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Forecasting future flooding in the Pacific Northwest

Coastal infrastructureForecasting future flooding in the Pacific Northwest

Published 3 April 2015

Unlike the South or East coast of the United States, coastal flooding in the Pacific Northwest comes primarily from large waves generated by major storms instead of hurricanes. The Pacific Northwest is dotted by small, low-lying, coastal cities where populations tend to cluster. These communities can be isolated and are susceptible to devastation from major storms that bring substantial wind, waves, and storm surge. With climate change, it is anticipated that storms will only become more frequent and intense, signifying a need to understand how the areas will be affected.

The Pacific Northwest is dotted by small, low-lying, coastal cities where populations tend to cluster. These communities can be isolated and are susceptible to devastation from major storms that bring substantial wind, waves, and storm surge. With climate change, it is anticipated that storms will only become more frequent and intense, signifying a need to understand how the areas will be affected.

David Hill, a researcher at Oregon State University, is focused on the hydrology and hydrodynamics in coastal areas, which represent the boundary between terrestrial and marine environments. His research on future levels of flooding in Tillamook Bay was published in the Journal of Geophysical Research in January 2015.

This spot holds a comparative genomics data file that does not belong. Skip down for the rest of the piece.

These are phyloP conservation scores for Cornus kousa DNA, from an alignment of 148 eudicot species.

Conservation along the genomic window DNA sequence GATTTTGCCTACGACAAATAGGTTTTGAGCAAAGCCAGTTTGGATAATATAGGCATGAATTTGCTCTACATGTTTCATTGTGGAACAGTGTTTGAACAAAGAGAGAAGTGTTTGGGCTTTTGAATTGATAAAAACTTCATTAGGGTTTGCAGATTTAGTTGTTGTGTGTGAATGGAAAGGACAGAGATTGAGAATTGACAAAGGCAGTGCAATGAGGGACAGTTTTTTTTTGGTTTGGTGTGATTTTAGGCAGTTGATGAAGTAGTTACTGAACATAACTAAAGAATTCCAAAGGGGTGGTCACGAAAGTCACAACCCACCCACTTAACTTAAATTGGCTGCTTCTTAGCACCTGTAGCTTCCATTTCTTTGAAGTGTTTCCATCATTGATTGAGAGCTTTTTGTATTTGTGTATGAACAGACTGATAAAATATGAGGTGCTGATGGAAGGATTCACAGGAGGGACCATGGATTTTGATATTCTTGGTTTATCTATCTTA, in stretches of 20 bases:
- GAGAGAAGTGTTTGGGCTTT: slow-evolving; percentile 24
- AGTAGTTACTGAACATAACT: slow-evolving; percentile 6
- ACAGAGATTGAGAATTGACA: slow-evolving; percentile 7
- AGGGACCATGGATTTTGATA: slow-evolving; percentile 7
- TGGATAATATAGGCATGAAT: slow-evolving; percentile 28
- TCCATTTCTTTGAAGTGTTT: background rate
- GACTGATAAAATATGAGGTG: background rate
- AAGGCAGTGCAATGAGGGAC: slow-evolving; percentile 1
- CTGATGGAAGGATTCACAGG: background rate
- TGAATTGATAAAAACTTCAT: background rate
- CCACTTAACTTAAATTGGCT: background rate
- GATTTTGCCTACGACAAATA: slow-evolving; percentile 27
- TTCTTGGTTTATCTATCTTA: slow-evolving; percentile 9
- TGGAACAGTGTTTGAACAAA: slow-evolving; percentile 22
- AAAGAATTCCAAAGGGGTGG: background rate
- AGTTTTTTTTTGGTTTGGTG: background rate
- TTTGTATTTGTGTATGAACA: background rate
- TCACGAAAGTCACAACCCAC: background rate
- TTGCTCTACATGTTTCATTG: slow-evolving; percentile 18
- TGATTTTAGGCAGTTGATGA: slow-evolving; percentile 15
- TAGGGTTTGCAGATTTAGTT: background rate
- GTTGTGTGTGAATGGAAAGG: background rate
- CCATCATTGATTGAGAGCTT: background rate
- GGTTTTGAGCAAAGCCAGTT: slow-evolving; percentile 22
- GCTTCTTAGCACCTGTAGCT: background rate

This particular project is a blending of our interests in estuarine and coastal hydrodynamics and our interests in climate change,” Hill said. “We’re interested in getting a good quantitative understanding of the extreme water levels we can expect from coastal flooding.”

Unlike the South or East coast of the United States, coastal flooding in the Pacific Northwest comes primarily from large waves generated by major storms instead of hurricanes.

We get big storms here, it’s not uncommon to see wave heights that are ten meters,” Hill said. “Those waves do a couple of things, they can overtop dunes and sea walls. There is also a curious effect where as those waves approach shore and break, they actually push the water up, creating a storm surge effect.”

Storm surge is the abnormal rise of water generated by a storm, causing extreme flooding in coastal areas. It is costly, often leading to the damage or loss of houses and businesses, as well as the potential loss of life. A TACC release notes that in a report released by the Intergovernmental Panel on Climate Change (IPCC), climate scientists detailed how carbon emissions will impact future climate, and in turn sea level rise. These changes in climate will also lead to an increase in extreme storms and flooding in the future.

Hill and his team of researchers wanted to quantify exactly how flooding will change in the Pacific Northwest on a decadal to century time scale. The researchers developed a novel approach to the issue by using climate data from the IPCC and directly modeling all of the components that cause flooding at the coast including, waves, tides, winds blowing over the surface of the ocean and estuaries, precipitation, and stream flow.

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